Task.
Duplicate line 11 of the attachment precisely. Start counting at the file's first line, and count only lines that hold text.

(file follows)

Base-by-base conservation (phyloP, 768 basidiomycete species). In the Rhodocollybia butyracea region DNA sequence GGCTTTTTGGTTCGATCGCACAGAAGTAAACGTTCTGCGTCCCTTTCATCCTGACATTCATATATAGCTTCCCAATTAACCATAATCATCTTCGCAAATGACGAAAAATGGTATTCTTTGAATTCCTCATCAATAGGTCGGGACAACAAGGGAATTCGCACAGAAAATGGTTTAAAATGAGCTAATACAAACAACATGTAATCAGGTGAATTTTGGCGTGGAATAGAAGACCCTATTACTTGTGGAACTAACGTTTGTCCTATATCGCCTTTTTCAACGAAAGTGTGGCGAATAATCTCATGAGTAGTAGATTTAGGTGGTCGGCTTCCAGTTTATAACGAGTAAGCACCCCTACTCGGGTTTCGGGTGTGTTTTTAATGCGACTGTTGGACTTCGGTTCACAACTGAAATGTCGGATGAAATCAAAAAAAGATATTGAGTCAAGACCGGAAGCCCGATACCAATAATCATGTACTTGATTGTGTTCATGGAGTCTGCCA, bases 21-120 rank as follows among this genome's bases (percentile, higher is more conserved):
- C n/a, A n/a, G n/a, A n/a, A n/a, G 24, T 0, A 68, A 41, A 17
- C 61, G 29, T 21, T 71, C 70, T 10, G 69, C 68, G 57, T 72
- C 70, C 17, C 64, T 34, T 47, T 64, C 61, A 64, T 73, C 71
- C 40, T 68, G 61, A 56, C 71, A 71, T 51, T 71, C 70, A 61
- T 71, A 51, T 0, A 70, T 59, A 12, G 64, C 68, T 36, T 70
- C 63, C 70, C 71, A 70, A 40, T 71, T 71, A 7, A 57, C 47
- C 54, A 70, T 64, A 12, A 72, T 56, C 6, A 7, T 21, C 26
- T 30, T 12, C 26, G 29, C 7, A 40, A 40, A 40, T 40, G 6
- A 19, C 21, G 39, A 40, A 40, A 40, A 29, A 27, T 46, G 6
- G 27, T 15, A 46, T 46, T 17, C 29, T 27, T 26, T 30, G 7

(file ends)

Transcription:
- G 27, T 15, A 46, T 46, T 17, C 29, T 27, T 26, T 30, G 7